Ambivalence in "Hy$\breve{o}$nsil kwa Par$\breve{o}$n"'s Relationsip to Industrial Society, Mass Culture, and the City

산업사회, 대중문화, 도시에 대한 '현실과 발언'의 양가적 태도

  • Received : 2013.09.16
  • Accepted : 2013.11.10
  • Published : 2013.12.31

Abstract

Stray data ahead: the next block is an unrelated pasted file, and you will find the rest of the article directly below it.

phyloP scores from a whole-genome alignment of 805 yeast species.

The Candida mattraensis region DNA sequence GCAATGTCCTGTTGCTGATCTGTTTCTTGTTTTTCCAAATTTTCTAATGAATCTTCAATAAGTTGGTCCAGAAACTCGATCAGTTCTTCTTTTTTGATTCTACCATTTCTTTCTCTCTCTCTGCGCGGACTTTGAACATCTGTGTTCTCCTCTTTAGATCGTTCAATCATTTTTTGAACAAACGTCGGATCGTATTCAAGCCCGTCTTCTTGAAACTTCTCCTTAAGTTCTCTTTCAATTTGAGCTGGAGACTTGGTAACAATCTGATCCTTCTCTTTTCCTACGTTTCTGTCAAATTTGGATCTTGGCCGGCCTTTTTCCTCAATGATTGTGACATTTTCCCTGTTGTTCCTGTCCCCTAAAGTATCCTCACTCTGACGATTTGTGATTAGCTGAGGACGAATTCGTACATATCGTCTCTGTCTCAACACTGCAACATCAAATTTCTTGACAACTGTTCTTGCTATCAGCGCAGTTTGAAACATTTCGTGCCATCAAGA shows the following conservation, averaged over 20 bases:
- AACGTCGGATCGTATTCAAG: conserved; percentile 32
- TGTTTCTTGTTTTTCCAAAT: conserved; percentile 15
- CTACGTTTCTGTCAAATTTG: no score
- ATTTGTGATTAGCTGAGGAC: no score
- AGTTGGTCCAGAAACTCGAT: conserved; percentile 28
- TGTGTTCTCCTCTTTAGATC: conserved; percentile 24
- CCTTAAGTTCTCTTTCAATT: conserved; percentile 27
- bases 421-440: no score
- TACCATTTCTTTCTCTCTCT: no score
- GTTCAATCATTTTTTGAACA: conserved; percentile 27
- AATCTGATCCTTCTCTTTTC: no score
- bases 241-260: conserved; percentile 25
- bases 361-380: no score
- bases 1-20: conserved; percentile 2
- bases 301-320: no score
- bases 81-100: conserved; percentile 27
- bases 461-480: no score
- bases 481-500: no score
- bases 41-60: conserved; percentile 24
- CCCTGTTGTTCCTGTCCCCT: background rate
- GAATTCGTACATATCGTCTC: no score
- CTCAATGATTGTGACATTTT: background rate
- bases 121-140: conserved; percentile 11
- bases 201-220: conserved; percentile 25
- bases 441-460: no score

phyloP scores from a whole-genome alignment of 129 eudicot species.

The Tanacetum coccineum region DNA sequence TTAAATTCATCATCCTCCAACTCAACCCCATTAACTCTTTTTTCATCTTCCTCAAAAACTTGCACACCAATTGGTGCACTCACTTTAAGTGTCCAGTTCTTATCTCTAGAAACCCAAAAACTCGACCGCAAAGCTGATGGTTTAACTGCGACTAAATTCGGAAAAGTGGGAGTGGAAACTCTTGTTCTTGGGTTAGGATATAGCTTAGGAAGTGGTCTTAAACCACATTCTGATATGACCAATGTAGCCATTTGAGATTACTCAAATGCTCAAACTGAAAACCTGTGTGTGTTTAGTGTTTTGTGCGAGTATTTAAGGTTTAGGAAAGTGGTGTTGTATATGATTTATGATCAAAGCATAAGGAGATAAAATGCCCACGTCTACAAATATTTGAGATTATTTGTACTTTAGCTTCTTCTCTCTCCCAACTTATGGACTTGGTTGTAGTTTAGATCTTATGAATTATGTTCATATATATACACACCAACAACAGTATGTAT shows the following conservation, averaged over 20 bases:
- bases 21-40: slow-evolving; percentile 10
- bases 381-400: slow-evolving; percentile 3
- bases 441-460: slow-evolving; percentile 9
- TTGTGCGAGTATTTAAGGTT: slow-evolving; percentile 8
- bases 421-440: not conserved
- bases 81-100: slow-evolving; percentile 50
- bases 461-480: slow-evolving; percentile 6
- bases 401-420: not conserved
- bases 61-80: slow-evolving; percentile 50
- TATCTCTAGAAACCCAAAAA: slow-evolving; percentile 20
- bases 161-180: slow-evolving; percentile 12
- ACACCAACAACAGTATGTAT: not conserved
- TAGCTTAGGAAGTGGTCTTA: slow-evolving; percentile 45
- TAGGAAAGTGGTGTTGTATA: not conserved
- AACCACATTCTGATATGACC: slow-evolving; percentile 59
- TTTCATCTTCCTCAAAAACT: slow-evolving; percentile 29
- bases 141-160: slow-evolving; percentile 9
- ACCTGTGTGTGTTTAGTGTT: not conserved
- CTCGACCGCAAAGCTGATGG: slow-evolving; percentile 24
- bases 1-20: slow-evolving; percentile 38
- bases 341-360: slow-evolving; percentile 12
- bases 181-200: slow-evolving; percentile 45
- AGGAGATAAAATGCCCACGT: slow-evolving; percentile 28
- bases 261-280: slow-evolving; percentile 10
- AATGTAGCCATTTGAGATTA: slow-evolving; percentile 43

The inauguration of the collective Reality and Utterance (Hy$\breve{o}$nsil kwa Par$\breve{o}$n) in 1979 and 1980 marked a watershed moment in Korean art. This is not only because the collective gave birth to the politically-engaged art movement that would come to be labeled "Minjung Art" by the middle of the 80s, but also because it enthusiastically embraced a wide range of images from the urban culture. With a special focus on the members' early work, my research explores an issue largely neglected in the dominant narrative of Minjung art as a form of activism against the authoritarian Korean government during the 80s. The issue is what was at stake in Reality and Utterance's exploration of contemporary urban visual culture. The aim of this essay is to recognize the engagement with the urban visual culture as central to the group's early project and to consider it at some distance from the anti-urban and anti-mass culture perspective which was endorsed by the Minjung narrative. Focusing on members' turn to urban visual culture, this essay instead argues that this turn was by no means merely a means to making art as social critique, but more importantly, it was an experiment with the shared image world, as opposed to the rarefied visual vocabularies of abstract modernism. Visual productions such as advertisements, billboards, posters, and kitsch paintings, which come from outside the narrow confines of fine art, were definitely ominous signs of the colonization of everyday life in the capitalist city, but at the same time they were anticipated to be a catalyst for redefining Korean art in a more communicative, accessible, and democratized way. In this regard, in the early 1980s-in particular 1980 and 1982-the members' gesture oscillated between critique and embrace, which allowed the group to occupy a unique domain in the realm of Korean art production.